Synthesis of antimicrobial silver nanoparticles through a photomediated reaction in an aqueous environment
Authors Banasiuk R, Frackowiak JE, Krychowiak M, Matuszewska M, Kawiak A, Ziabka M, Lendzion-Bielun Z, Narajczyk M, Krolicka A
Received 3 August 2015
Accepted for publication 9 December 2015
Published 19 January 2016 Volume 2016:11 Pages 315—324
Checked for plagiarism Yes
Review by Single anonymous peer review
Peer reviewer comments 2
Editor who approved publication: Prof. Dr. Thomas J. Webster
Rafał Banasiuk,1,* Joanna E Frackowiak,2,* Marta Krychowiak,1 Marta Matuszewska,1 Anna Kawiak,1 Magdalena Ziabka,3 Zofia Lendzion-Bielun,4 Magdalena Narajczyk,5 Aleksandra Krolicka1
1Department of Biotechnology, Intercollegiate Faculty of Biotechnology, University of Gdansk and Medical University of Gdansk, 2Department of Pathophysiology, Medical University of Gdansk, Gdansk, 3Faculty of Materials Science and Ceramics, Department of Ceramics and Refractories, AGH-University of Science and Technology, Kraków, 4Institute of Chemical and Environment Engineering, West Pomeranian University of Technology, Szczecin, 5Faculty of Biology, Laboratory of Electron Microscopy, University of Gdansk, Gdansk, Poland
*These authors contributed equally to this work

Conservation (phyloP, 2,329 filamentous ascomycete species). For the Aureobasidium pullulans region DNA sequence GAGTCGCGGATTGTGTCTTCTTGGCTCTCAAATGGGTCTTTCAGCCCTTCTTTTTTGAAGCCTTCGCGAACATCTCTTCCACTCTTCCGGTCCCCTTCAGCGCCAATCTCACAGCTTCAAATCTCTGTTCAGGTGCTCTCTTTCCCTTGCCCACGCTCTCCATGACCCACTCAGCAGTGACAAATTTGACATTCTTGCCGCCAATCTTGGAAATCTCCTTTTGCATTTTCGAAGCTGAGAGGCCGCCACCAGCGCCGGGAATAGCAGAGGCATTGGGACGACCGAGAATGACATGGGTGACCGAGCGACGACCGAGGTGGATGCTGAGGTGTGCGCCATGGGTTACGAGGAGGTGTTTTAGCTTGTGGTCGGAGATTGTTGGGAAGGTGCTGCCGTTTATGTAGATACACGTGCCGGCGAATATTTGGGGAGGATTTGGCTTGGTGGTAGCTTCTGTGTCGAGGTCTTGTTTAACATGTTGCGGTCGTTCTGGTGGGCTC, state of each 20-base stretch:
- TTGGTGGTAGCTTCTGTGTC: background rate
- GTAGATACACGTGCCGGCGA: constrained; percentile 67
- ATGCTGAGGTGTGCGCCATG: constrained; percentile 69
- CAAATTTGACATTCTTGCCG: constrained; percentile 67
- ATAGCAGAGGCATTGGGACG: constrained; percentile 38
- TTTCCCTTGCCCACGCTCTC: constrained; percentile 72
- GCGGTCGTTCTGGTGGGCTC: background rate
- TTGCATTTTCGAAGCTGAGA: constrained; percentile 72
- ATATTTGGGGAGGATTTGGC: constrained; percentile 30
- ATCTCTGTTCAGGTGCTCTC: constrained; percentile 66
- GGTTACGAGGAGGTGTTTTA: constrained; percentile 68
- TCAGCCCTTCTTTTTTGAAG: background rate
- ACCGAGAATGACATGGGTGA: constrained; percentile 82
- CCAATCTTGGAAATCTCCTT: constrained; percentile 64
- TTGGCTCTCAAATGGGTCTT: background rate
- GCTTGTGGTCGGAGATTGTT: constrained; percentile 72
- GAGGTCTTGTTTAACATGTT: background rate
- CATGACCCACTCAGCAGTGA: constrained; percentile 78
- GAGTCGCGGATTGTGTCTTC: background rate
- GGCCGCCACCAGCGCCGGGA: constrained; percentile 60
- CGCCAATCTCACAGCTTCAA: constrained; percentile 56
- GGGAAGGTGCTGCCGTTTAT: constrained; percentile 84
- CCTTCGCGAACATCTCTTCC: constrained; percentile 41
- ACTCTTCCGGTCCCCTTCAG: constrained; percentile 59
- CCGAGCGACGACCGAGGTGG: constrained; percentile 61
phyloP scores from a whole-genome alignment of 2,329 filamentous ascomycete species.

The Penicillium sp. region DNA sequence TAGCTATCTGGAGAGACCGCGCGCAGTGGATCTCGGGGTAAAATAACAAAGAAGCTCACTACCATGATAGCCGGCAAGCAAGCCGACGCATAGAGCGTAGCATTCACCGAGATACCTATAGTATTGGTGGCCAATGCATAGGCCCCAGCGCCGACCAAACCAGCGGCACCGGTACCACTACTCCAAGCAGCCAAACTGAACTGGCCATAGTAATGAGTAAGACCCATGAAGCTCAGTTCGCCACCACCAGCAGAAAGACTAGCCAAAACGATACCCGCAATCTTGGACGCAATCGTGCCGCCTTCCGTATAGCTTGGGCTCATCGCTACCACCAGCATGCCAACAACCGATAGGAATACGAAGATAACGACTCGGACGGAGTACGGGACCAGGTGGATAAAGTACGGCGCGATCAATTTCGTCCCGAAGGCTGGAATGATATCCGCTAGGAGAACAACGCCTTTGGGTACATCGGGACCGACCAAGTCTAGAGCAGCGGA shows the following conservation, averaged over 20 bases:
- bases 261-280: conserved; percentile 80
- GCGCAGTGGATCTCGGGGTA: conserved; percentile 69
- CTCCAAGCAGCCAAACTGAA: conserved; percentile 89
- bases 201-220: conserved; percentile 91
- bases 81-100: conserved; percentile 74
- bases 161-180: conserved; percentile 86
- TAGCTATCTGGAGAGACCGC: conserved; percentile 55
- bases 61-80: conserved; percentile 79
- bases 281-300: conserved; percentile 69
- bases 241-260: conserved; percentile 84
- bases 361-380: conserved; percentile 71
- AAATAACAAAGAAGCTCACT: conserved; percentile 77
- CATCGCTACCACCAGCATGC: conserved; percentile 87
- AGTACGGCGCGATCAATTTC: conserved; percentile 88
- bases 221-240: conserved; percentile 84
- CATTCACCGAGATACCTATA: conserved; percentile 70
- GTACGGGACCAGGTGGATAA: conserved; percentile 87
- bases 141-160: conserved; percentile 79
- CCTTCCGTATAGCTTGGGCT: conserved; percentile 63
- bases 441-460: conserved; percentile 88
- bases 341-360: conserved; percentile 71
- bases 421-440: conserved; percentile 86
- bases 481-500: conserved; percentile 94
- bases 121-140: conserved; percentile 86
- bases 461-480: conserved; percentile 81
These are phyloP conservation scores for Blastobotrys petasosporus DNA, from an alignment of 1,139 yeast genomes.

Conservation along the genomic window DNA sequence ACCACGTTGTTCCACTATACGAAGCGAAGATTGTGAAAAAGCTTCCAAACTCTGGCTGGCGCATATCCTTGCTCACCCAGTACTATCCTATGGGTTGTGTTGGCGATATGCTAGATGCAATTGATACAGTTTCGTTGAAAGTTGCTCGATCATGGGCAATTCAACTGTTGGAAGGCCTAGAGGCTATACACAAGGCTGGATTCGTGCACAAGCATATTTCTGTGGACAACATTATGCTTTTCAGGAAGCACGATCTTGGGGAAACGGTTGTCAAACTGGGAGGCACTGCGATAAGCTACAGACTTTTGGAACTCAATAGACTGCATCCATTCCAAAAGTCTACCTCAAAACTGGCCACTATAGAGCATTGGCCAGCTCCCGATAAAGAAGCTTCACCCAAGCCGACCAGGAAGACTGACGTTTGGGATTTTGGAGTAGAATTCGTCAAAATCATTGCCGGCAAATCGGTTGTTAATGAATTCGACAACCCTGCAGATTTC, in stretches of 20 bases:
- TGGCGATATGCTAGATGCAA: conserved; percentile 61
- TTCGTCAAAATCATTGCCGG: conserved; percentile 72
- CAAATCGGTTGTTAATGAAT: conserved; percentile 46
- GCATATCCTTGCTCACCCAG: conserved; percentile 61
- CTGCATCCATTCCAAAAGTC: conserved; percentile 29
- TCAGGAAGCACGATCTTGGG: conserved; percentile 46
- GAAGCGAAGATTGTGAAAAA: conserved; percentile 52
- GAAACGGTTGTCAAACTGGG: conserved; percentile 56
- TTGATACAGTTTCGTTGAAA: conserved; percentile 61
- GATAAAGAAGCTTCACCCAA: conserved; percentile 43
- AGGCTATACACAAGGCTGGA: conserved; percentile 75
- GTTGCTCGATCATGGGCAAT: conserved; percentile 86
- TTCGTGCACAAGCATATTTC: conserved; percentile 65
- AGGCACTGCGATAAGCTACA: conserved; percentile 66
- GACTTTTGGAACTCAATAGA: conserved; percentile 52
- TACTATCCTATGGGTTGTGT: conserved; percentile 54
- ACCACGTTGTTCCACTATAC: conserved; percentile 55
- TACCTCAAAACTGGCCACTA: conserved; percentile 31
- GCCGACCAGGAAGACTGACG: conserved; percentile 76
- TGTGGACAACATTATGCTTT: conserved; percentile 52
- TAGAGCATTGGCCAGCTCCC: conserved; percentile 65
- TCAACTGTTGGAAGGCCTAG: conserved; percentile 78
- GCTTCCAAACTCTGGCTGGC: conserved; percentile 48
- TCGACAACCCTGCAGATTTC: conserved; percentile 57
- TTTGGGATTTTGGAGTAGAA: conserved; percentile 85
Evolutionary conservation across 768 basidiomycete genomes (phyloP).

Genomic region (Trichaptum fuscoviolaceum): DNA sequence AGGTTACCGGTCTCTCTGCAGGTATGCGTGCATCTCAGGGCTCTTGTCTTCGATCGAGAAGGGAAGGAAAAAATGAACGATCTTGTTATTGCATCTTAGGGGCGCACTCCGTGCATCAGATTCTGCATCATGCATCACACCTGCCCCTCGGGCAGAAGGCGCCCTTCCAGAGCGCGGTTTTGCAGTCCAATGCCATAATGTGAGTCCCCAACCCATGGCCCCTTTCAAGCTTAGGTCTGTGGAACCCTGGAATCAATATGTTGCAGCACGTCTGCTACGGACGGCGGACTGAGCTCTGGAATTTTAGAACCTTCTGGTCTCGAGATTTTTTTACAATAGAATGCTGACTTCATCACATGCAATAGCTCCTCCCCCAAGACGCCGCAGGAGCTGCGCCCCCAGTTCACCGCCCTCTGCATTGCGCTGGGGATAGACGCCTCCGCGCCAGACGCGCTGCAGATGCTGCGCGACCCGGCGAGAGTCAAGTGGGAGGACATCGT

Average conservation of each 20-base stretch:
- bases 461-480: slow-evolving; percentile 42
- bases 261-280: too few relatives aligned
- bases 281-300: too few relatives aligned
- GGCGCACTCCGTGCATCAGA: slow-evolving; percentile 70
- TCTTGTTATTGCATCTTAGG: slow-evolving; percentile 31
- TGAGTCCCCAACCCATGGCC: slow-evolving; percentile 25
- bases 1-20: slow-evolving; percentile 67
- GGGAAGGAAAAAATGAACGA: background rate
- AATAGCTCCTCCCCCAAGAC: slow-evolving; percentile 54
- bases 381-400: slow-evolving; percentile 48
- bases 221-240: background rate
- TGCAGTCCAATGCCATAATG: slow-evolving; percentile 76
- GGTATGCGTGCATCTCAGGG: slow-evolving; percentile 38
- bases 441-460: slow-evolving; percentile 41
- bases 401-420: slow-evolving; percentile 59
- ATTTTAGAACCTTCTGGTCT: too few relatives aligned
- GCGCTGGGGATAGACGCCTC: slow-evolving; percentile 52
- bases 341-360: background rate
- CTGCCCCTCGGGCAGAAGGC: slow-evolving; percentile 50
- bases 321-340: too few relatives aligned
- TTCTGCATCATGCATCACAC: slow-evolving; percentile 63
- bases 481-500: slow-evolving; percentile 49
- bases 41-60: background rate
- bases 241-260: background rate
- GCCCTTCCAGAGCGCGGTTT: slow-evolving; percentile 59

Abstract: A fast, economical, and reproducible method for nanoparticle synthesis has been developed in our laboratory. The reaction is performed in an aqueous environment and utilizes light emitted by commercially available 1 W light-emitting diodes (λ =420 nm) as the catalyst. This method does not require nanoparticle seeds or toxic chemicals. The irradiation process is carried out for a period of up to 10 minutes, significantly reducing the time required for synthesis as well as environmental impact. By modulating various reaction parameters silver nanoparticles were obtained, which were predominantly either spherical or cubic. The produced nanoparticles demonstrated strong antimicrobial activity toward the examined bacterial strains. Additionally, testing the effect of silver nanoparticles on the human keratinocyte cell line and human peripheral blood mononuclear cells revealed that their cytotoxicity may be limited by modulating the employed concentrations of nanoparticles.